23 And that the whole land thereof is brimstone, and burning salt, that it is not sown, nor beareth, nor any grass groweth therein, like the overthrow of Sodom, and Gomorrah, Admah, and Zeboim, which the LORD overthrew in his anger, and in his wrath:

24 Even all nations shall say, Wherefore hath the LORD done thus unto this land? what meaneth the heat of this great anger?

25 Then men shall say, Because they have forsaken the covenant of the LORD God of their fathers, which he made with them when he brought them forth out of the land of Egypt:

26 For they went and served other gods, and worshipped them, gods whom they knew not, and whom he had not given unto them:

27 And the anger of the LORD was kindled against this land, to bring upon it all the curses that are written in this book:

28 And the LORD rooted them out of their land in anger, and in wrath, and in great indignation, and cast them into another land, as it is this day.

29 The secret things belong unto the LORD our God: but those things which are revealed belong unto us and to our children for ever, that we may do all the words of this law.



another connection to “burnt salt” is in Greek tradition around Chirstmas (which, again, resonates with the H.D.:

During the twelve-day period from Christmas to the Epiphany (December 24th-January 6th), when it is believed that the “waters are unchristened, unhallowed,” the Kallikantzari make their appearance upon earth and cause mayhem in people’s lives.

The Kallikantzari are a species of goblins, or spirits, who appear only once a year, at Christmas time. They are believed to emerge from the bowels of the earth. All the year round, equipped with axes, they strive to cut away the tree which supports the earth; but by the time they are almost finished, Christ is born, the tree grows anew, and the spirits leap to the surface of the earth in a mad rage.

Fear of the Kallikantzari gives rise today to protective measures: the lower jaw of a pig (which is supposed to have protective powers) is hung behind the front door or inside the chimney; an alternative measure is to throw a handful of salt or an old shoe into the fireplace, for the bursting noise and the stench caused by the burnt salt or leather are believed to keep the naughty Kallikantzari away.

In other villages it is the custom in hang a ball of tangled thread or yarn over the front door of the house; by the time the Kallikantzari have finished untangling the thread, the cock crows and the sun scatters the spirits of darkness as Christ is born.

In other regions of Greece, people try to keep the Kallikantzari away by lighting large bonfires in the town squares on Christmas Eve. During the occasion, villagers gather round the fire singing Christmas kalanda and other religious hymns while the farmers ring the bells of their cattle in unison proclaiming the birth of Christ.

And while the sound of the bells and the smoke of the fire are said to neutralize the powers of the Kallikantzari, the villagers partake in a religious celebration, complete with added popular folkloric customs of an ancient tradition.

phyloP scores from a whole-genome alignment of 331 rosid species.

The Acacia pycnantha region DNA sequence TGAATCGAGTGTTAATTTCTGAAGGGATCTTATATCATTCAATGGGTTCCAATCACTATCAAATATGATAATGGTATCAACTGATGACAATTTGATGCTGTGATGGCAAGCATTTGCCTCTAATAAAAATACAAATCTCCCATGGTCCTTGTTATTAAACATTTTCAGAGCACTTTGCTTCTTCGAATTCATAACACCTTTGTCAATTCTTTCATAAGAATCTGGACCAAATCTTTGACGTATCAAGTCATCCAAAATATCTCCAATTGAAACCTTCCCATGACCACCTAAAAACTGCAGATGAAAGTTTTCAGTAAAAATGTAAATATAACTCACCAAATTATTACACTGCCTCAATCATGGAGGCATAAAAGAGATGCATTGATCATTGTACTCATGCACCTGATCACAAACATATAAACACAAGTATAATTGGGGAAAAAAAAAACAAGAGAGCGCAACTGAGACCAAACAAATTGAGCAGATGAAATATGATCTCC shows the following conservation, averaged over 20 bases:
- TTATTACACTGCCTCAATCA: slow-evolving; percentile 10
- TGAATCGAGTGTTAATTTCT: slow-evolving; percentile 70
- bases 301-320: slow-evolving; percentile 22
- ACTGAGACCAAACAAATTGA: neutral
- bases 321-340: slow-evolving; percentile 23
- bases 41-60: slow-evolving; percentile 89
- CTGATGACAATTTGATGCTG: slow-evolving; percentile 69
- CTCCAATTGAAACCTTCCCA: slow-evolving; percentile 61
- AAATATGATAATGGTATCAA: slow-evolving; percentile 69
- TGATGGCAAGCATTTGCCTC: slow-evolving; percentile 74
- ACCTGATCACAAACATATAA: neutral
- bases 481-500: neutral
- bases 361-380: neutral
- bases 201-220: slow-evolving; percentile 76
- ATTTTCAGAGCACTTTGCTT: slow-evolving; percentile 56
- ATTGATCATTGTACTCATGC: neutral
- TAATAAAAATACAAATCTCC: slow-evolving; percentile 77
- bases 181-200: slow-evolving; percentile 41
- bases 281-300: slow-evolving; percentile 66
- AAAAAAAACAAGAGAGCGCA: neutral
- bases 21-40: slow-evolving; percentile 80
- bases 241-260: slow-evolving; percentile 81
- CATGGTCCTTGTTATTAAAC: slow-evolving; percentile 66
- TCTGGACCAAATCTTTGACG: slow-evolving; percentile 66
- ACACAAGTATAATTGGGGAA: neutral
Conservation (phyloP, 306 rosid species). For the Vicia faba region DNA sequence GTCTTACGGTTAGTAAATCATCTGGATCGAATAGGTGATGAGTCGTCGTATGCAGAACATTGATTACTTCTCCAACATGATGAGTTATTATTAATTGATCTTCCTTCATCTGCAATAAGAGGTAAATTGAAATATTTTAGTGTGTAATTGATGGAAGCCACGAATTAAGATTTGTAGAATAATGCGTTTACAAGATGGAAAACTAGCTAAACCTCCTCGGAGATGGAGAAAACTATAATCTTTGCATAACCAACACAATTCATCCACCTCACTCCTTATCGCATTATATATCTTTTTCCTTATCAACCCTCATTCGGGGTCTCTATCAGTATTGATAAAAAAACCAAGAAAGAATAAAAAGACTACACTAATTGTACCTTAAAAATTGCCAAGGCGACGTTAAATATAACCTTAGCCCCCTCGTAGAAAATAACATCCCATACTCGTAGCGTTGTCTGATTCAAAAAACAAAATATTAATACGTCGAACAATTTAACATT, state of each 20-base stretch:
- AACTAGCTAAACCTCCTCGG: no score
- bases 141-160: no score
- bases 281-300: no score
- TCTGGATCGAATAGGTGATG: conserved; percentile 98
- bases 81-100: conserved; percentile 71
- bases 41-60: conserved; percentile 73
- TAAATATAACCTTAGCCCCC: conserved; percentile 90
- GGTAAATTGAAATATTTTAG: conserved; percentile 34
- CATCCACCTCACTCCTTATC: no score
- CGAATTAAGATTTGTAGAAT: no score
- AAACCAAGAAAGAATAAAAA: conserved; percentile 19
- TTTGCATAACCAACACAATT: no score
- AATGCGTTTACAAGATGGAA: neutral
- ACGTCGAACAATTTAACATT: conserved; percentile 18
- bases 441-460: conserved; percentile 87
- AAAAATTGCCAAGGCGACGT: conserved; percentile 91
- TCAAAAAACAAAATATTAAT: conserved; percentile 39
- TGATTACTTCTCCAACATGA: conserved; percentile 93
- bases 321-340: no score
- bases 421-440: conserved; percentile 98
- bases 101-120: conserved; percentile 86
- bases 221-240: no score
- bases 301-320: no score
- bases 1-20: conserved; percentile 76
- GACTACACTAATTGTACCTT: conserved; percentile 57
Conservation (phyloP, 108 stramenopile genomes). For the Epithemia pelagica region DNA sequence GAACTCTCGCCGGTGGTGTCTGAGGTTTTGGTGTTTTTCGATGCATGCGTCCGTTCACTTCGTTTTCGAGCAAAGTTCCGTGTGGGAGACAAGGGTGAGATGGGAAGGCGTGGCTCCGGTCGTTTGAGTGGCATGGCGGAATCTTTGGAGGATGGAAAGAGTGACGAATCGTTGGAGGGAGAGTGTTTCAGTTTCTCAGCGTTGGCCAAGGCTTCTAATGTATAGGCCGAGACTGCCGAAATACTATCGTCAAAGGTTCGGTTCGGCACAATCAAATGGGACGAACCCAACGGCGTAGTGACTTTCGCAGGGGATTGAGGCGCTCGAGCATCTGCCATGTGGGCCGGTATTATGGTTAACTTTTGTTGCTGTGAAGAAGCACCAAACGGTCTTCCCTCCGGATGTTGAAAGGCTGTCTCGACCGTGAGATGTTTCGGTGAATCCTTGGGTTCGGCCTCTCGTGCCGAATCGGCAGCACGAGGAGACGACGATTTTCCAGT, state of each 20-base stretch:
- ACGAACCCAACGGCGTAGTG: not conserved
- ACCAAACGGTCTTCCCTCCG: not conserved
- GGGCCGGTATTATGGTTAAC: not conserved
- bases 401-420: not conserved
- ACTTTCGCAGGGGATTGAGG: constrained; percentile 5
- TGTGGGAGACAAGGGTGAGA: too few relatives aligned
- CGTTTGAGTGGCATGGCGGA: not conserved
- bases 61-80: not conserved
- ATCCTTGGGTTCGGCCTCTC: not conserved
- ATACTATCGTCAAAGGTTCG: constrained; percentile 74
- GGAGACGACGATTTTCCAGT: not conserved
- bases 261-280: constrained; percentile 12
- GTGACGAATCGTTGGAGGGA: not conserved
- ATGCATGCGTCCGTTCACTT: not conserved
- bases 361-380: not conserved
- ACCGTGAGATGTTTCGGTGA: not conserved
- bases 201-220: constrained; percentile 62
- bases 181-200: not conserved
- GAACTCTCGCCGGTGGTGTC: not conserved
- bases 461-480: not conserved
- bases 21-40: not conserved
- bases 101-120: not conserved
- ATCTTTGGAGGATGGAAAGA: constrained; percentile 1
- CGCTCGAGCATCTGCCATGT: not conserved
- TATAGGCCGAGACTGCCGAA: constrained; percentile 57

The only thing i could find on “sea incence” is this Translation of Sahih Bukhari, Book 71: on Medicine:

“He said, ‘Allah’s Apostle was cupped by Abd Taiba, to whom he gave two Sa of food and interceded for him with his masters who consequently reduced what they used to charge him daily. Then the Prophet s said, “The best medicines you may treat yourselves with are cupping and sea incense.’ He added, “You should not torture your children by treating tonsillitis by pressing the tonsils or the palate with the finger, but use incense.”


Paean, in Homer, was the Greek physician of the gods. In other writers the word is a mere epithet of Apollo in his capacity as a god of healing.

The relation between Paean or Paeon in the sense of “healer” and Paean in the sense of “song” is unclear except for the ancient association between the healing craft and the singing of spells. The meaning of “healer” gradually gave place to that of “hymn.”

Such songs were originally addressed to Apollo, and afterwards to other gods, Dionysus, Helios, Asclepius. About the 4th century the paean became merely a formula of adulation; its object was either to implore protection against disease and misfortune, or to offer thanks after such protection had been rendered.

Its connection with Apollo as the slayer of the Python led to its association with battle and victory; hence it became the custom for a paean to be sung by an army on the march and before entering into battle, when a fleet left the harbour, and also after a victory had been won.***

Musically, the paean was a choral ode, and originally had an antiphonal character, in which a leader sang in a monodic style, with the chorus responding with a simple, informal phrase; however, later in its development, the paean was an entirely choral form.

Paean is now used in the sense of any song of joy or triumph. It also describes a poetic foot of four syllables, one long and three short.